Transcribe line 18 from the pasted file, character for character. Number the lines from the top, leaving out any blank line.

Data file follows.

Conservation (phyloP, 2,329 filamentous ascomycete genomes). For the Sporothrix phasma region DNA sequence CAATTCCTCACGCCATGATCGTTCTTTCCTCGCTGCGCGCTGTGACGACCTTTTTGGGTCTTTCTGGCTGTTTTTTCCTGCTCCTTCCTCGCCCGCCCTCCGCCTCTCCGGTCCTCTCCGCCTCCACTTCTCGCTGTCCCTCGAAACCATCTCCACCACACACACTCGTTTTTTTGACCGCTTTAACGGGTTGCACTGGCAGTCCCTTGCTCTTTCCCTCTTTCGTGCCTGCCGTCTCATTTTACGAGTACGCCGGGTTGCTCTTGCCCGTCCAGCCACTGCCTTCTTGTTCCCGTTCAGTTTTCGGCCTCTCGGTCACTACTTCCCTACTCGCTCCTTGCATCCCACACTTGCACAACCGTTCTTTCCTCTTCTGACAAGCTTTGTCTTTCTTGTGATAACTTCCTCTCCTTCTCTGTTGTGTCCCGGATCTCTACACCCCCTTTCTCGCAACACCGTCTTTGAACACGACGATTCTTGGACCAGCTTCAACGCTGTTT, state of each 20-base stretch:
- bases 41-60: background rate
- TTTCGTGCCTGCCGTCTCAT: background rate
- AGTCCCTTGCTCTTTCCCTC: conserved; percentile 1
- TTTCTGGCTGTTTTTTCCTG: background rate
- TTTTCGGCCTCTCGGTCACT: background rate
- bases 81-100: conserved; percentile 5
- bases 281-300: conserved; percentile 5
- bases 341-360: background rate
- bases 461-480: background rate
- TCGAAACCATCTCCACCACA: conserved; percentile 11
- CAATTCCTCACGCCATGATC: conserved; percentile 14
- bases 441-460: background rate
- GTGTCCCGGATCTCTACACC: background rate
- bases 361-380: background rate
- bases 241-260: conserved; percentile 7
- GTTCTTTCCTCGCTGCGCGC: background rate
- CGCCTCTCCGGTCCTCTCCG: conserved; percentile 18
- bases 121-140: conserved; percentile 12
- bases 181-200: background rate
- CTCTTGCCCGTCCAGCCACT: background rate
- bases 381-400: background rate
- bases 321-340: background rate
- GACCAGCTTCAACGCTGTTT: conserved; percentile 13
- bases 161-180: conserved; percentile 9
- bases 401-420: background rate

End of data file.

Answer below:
- CGCCTCTCCGGTCCTCTCCG: conserved; percentile 18